Smart cast for filter/map idiom

I have a Stream-like scenario (actually a Mono) where I ended up with the chain ...filter { it is X }.map { it as X }... Obviously, this is a little redundant, but it’s not as cumbersome as a full-blown flatMap involving a type-check, unit and empty calls.

I can write an extension function that makes it cleaner, but I’ll have to do that for every Stream-like where I want the shorthand.

inline fun <reified R> Mono<out Any>.smartCast(): Mono<R> = this.filter { it is R }.map { it as R }


Is there a better idiom for this? I understand that the language itself can’t smart cast based on an arbitrary function even if it’s a well-known pattern. But I didn’t know if there was a library function or something I was missing.

I don’t know Mono, but the general answer would be to use filterIsInstance<X>(). Failing that, if the type’s non-nullable, you could use filterNotNull{ it as? X }.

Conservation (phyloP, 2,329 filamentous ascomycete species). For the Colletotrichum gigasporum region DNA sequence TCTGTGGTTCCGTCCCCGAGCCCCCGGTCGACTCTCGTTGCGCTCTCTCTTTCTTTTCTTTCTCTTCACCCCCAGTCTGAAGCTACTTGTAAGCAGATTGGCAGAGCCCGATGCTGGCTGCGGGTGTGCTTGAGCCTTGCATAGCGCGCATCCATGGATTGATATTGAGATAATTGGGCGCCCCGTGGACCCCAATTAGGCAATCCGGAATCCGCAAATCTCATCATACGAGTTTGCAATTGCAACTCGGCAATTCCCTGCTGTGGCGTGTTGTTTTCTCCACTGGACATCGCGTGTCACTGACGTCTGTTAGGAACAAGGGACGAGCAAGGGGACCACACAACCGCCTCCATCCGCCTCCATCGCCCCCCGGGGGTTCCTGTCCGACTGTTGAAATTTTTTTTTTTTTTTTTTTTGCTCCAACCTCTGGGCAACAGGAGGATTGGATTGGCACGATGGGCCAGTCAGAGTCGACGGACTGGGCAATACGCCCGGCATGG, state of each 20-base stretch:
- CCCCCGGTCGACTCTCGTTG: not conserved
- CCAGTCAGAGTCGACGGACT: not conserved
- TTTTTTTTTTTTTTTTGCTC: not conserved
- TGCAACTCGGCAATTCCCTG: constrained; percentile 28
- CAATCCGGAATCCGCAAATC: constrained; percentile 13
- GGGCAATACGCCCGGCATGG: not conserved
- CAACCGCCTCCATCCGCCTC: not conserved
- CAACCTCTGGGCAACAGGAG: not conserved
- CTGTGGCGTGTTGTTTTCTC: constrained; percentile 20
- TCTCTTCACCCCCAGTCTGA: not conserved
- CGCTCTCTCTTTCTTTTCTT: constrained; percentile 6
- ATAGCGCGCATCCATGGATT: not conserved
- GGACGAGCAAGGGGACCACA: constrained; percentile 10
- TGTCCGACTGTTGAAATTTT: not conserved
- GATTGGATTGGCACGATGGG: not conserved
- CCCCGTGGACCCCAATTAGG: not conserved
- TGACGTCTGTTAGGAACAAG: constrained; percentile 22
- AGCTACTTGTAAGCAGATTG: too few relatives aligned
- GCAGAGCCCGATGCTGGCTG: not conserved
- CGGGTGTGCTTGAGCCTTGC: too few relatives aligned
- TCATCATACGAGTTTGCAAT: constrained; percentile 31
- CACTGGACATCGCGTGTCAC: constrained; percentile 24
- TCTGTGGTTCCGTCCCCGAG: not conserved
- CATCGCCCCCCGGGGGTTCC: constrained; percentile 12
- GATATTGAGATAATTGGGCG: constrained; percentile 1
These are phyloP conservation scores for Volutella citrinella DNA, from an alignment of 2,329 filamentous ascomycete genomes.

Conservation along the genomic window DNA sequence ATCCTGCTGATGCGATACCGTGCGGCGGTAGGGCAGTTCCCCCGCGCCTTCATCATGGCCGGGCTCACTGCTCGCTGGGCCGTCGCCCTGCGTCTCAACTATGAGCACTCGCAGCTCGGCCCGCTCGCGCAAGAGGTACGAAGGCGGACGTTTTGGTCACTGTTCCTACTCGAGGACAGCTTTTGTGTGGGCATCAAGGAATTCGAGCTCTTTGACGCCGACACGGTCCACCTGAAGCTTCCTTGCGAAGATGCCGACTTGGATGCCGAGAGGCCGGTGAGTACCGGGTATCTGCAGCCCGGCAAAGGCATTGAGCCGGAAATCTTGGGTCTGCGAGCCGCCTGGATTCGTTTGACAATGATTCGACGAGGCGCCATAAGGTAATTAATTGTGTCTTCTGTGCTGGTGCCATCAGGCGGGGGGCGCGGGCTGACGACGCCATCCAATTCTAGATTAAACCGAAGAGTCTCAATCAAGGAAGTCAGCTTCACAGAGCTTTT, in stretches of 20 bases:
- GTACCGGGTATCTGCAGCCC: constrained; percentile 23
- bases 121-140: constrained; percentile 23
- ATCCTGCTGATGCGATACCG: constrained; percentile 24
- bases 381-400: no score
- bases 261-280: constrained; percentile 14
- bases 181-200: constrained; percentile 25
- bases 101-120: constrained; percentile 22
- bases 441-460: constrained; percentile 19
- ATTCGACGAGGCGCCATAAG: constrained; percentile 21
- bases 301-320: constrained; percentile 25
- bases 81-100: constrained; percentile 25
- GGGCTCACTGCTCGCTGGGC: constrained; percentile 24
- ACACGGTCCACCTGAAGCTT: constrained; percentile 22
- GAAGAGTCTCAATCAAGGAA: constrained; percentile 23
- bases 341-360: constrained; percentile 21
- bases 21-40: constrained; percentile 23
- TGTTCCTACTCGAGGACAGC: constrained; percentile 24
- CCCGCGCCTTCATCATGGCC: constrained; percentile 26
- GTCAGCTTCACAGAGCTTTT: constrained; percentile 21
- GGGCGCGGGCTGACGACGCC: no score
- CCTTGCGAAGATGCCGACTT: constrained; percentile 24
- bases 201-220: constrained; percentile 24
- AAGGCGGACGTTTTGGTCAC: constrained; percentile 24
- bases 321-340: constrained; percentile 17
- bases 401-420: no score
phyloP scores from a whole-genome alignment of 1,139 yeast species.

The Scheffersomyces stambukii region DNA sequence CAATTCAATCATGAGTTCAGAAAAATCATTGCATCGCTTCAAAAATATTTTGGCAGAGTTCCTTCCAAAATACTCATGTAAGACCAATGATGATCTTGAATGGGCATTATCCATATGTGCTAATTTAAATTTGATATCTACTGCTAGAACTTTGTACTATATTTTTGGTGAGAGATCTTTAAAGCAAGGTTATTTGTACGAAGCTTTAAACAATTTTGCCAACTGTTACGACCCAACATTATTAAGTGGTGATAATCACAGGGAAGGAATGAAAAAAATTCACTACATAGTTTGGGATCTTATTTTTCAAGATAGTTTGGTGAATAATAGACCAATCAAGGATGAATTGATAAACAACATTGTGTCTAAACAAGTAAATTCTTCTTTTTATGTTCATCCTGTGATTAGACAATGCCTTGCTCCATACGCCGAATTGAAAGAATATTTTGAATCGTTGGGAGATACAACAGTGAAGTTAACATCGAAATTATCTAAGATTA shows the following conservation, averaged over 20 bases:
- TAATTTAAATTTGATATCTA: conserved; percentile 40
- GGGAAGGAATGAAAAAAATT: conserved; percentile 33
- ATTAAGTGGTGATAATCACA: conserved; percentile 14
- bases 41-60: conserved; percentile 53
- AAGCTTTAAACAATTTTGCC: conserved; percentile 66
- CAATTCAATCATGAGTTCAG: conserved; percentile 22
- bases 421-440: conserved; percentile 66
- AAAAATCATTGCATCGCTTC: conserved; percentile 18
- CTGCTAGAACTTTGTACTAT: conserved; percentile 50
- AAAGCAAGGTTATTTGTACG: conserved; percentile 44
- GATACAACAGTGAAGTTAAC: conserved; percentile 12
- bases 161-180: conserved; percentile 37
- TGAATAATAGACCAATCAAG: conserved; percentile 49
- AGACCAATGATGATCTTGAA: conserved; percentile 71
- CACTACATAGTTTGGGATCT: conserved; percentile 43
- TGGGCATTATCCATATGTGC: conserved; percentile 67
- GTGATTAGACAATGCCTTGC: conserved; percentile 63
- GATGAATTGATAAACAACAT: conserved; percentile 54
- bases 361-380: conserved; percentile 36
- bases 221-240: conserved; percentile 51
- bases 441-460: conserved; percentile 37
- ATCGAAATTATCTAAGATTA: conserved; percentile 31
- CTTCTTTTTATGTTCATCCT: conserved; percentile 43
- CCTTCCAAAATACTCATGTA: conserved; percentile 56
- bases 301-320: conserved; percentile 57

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There already is a function called filterIsInstance<T>, but it only works on Iterables, so it probably won’t work for you. If there is an interface or superclass that all the stream-like classes inherit from, you can define that smartCast function on

If the list contains non null elements, then this achieves the goal for lists:

list.mapNotNull { it as? T }

You could define a similar function for your stream like types.

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That’s helpful info, thanks.

(Mono is from project-reactor. Just yet another API with a flatMap pattern built in, but no standard super-interface for that behavior, unfortunately.)

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Fun fact btw, you can probably currently use Arrow with Arrow Meta and define a FunctorFilter extension interface that only has map and filter. Then you can just define an extension function on FunctorFilter that does filterIsInstance. The cool thing about Arrow Meta with the typeproofs plugin is that it will basically allow you to project all of these methods defined on FunctorFilter for any class that has an extension function going from it to a FunctorFilter and back. If you want to explore more, please check out the website and the arrow channel on the KotlinLang slack.

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